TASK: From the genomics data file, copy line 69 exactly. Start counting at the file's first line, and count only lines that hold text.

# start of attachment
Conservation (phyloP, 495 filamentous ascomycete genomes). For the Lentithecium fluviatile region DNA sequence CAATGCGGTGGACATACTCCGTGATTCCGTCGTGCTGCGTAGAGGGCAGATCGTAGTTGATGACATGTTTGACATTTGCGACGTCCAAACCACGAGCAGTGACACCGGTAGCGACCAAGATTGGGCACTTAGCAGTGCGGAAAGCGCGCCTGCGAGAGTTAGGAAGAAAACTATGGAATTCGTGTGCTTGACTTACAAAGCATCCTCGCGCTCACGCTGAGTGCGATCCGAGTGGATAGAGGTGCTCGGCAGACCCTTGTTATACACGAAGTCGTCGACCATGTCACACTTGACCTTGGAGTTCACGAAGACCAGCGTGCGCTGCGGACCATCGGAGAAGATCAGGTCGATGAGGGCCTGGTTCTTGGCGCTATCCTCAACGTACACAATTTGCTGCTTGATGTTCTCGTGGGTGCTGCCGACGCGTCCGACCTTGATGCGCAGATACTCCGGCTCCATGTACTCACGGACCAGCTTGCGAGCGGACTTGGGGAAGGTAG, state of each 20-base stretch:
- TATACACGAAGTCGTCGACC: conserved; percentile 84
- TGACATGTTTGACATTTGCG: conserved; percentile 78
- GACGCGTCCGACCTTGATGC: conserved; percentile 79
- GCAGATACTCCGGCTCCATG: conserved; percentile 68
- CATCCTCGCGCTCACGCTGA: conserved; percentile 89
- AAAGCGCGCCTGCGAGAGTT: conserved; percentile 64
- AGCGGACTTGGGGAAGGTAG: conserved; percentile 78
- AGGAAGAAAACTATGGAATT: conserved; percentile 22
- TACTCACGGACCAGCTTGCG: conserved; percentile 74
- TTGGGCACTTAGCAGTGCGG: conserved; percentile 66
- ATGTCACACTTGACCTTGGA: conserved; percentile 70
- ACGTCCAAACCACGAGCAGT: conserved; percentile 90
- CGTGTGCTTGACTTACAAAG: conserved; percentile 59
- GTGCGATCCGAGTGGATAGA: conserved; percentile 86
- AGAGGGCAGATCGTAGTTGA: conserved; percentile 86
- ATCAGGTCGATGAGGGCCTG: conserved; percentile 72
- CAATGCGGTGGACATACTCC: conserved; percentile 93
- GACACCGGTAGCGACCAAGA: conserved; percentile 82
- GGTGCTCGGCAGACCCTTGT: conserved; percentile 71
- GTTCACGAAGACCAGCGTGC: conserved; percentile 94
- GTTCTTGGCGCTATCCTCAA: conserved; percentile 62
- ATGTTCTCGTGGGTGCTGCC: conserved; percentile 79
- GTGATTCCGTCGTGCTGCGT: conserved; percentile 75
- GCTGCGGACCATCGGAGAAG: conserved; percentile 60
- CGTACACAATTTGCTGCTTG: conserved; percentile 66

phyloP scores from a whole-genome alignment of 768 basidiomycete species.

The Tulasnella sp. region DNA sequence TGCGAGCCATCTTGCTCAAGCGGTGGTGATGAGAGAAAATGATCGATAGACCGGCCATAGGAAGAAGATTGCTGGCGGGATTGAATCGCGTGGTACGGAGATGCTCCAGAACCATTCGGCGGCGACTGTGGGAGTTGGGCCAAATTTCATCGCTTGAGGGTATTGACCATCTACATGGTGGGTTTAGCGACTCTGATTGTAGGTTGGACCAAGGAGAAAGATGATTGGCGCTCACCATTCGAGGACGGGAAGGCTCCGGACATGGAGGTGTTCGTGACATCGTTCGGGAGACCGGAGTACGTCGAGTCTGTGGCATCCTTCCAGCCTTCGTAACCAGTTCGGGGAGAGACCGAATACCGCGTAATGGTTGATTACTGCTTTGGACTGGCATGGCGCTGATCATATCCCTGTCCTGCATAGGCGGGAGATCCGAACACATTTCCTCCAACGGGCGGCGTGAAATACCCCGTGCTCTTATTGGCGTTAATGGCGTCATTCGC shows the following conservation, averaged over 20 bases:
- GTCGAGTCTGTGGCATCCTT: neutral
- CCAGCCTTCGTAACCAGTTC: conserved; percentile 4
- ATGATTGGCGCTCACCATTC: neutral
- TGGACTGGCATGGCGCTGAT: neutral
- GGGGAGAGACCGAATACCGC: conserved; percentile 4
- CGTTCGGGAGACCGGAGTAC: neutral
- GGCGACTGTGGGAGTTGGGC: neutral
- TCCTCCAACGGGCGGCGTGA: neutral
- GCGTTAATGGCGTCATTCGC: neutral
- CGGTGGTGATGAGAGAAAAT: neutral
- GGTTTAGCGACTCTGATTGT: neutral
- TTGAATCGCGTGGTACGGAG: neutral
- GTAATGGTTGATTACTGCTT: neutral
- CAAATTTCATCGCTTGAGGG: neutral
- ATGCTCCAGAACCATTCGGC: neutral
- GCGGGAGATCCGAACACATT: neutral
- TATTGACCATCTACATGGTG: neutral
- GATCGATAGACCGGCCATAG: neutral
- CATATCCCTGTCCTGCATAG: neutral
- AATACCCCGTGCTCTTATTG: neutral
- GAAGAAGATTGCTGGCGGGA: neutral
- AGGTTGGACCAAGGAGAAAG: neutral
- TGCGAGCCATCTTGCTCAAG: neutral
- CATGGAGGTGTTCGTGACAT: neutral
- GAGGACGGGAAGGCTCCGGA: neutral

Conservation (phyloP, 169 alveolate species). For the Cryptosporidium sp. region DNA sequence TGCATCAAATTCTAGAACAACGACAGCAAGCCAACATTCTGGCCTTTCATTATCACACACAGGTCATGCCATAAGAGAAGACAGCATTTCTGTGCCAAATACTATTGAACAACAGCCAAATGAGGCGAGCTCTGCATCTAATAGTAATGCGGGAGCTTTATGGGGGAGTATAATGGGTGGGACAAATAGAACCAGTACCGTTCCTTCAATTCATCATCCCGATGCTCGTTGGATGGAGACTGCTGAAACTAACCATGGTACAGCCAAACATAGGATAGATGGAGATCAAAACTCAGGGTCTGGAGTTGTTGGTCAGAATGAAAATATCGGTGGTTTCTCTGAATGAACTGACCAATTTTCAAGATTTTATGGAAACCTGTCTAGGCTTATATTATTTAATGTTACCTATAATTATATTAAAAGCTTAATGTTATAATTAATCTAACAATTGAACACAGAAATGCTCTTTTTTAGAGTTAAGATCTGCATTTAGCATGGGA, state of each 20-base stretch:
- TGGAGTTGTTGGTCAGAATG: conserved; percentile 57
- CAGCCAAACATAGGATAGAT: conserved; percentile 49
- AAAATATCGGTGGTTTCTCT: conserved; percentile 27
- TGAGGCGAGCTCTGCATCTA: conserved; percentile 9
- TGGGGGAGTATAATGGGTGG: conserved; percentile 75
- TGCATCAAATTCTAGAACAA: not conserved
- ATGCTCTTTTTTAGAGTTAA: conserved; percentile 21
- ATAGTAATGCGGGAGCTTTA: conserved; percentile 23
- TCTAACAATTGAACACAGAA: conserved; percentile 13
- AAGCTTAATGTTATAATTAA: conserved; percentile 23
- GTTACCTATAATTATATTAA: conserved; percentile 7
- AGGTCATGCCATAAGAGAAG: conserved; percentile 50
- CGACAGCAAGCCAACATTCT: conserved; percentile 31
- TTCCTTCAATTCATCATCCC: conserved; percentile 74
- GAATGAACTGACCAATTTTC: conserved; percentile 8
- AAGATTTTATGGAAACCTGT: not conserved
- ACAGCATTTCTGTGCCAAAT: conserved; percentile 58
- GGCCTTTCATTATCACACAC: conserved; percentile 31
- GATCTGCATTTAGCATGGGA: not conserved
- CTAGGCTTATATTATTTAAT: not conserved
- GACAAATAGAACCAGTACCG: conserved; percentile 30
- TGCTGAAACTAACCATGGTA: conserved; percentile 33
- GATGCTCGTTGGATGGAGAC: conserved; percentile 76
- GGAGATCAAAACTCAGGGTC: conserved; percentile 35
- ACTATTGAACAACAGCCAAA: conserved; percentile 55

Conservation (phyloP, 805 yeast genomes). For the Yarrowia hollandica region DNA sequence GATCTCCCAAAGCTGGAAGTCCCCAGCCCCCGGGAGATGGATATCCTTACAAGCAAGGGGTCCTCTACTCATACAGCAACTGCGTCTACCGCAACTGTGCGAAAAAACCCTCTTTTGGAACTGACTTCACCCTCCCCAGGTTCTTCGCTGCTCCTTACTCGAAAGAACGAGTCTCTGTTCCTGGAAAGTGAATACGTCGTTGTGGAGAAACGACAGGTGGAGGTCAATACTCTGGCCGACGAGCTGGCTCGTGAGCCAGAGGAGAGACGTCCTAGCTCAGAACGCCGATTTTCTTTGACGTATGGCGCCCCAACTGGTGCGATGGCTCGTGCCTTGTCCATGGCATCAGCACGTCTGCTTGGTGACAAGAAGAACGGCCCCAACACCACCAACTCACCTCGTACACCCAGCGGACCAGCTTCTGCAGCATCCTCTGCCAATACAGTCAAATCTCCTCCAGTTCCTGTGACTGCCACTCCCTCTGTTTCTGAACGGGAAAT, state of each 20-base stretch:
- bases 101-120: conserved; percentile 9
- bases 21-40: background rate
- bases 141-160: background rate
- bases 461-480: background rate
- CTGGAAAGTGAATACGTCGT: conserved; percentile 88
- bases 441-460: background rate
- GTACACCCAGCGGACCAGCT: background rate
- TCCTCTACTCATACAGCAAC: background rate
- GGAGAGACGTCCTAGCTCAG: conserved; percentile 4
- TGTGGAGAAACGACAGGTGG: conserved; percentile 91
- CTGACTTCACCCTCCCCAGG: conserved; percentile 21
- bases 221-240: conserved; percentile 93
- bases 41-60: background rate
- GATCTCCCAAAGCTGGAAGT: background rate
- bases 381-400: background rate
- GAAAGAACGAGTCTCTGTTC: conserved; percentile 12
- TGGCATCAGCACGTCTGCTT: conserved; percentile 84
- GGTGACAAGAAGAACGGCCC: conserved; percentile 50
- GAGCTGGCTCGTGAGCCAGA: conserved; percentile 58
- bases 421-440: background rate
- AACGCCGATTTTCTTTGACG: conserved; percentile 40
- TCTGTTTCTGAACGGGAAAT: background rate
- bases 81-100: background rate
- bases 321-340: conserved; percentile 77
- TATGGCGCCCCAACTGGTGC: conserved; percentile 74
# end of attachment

- GAATGAACTGACCAATTTTC: conserved; percentile 8